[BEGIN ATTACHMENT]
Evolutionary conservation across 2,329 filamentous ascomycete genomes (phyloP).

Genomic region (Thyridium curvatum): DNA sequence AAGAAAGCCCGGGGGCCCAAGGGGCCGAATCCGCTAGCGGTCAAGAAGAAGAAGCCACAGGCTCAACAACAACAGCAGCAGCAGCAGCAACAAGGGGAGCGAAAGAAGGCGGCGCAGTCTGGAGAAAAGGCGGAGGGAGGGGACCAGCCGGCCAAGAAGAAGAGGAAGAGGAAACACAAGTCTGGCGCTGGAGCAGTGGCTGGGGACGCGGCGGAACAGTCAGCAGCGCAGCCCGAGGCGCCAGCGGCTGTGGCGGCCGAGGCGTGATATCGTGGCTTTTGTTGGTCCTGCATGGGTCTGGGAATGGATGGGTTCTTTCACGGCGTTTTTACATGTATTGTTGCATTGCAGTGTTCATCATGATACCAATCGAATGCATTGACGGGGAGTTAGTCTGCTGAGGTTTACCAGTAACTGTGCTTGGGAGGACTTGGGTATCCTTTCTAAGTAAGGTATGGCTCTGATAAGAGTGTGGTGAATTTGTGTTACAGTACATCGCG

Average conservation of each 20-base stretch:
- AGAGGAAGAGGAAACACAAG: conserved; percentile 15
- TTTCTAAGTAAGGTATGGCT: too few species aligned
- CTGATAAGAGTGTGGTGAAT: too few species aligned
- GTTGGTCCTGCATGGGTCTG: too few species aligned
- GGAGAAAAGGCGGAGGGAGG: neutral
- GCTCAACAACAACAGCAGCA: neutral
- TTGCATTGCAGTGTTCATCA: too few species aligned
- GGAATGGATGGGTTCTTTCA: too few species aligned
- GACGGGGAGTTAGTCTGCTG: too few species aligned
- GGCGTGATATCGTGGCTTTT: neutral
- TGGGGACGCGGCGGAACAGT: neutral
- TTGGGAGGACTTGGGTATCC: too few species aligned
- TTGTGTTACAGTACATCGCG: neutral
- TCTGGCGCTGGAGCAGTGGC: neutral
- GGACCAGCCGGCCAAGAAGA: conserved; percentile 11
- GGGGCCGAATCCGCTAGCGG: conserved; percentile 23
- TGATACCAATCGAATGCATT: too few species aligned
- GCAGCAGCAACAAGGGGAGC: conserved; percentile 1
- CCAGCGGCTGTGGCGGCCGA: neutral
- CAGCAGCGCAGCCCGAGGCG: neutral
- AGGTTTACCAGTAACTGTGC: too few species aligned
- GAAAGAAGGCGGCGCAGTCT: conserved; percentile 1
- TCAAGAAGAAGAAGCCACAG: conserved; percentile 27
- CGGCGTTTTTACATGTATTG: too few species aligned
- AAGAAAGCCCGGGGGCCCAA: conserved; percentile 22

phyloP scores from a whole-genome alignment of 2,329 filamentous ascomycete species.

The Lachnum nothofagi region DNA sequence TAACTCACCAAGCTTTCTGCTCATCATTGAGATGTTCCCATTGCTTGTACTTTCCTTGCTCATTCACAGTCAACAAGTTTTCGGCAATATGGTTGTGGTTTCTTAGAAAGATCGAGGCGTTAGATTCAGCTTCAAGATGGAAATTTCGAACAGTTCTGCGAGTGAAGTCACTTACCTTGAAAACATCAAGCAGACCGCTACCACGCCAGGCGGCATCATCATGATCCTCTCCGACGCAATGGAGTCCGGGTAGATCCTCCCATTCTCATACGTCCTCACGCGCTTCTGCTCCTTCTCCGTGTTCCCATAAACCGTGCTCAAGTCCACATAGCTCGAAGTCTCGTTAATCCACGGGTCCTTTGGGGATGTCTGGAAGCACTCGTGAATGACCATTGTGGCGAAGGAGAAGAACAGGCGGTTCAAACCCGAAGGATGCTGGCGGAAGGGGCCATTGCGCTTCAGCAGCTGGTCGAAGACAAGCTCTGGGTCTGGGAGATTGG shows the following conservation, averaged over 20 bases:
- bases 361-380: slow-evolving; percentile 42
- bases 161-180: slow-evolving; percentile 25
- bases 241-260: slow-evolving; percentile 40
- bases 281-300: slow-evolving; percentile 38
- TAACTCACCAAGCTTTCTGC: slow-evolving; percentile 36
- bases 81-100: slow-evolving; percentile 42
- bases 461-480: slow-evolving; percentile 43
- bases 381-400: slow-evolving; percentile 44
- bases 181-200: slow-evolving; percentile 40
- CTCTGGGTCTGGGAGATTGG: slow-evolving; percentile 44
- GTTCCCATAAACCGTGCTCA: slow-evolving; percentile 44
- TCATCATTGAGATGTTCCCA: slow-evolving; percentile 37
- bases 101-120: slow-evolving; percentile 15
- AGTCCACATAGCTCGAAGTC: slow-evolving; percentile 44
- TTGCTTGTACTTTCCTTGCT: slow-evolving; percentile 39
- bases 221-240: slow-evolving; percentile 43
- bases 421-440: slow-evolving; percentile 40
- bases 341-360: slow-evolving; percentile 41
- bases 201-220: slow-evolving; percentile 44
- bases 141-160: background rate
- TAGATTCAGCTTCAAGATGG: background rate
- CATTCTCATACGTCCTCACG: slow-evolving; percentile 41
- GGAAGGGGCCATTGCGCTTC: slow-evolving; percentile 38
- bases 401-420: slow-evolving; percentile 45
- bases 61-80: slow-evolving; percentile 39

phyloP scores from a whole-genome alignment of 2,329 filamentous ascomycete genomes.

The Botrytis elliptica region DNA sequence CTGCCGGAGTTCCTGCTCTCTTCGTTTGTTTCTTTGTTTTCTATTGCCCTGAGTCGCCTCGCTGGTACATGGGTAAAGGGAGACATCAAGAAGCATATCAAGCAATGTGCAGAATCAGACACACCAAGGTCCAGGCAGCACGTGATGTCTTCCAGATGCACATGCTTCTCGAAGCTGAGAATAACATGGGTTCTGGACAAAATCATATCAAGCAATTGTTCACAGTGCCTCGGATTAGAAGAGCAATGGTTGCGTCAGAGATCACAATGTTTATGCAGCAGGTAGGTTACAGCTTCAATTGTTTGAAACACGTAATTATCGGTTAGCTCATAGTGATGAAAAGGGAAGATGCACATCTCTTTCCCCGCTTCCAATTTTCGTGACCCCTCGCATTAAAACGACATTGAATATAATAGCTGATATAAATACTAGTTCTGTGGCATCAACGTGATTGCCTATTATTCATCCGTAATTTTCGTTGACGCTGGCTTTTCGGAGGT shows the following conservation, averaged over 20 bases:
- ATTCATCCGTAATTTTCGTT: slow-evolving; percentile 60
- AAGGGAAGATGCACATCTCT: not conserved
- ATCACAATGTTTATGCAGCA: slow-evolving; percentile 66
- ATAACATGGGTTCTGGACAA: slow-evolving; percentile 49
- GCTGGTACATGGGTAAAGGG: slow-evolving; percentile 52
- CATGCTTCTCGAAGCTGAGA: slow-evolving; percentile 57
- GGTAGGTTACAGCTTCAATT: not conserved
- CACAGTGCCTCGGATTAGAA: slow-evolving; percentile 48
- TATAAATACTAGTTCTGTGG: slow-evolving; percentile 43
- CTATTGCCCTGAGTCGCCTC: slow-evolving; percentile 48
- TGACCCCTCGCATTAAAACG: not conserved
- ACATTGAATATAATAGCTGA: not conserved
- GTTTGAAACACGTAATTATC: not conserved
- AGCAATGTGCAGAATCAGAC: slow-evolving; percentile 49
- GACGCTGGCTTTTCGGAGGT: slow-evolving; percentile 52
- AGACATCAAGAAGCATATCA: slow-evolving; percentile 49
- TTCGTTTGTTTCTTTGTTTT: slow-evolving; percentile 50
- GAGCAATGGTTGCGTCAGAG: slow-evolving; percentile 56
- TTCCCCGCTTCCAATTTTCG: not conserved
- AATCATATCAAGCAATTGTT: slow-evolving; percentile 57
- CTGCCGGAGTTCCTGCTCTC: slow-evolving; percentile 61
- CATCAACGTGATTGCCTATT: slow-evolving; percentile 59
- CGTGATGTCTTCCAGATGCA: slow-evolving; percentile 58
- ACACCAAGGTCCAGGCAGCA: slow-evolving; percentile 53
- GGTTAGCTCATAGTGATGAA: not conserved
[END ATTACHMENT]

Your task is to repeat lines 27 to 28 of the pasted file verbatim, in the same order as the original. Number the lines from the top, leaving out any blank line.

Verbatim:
- CGGCGTTTTTACATGTATTG: too few species aligned
- AAGAAAGCCCGGGGGCCCAA: conserved; percentile 22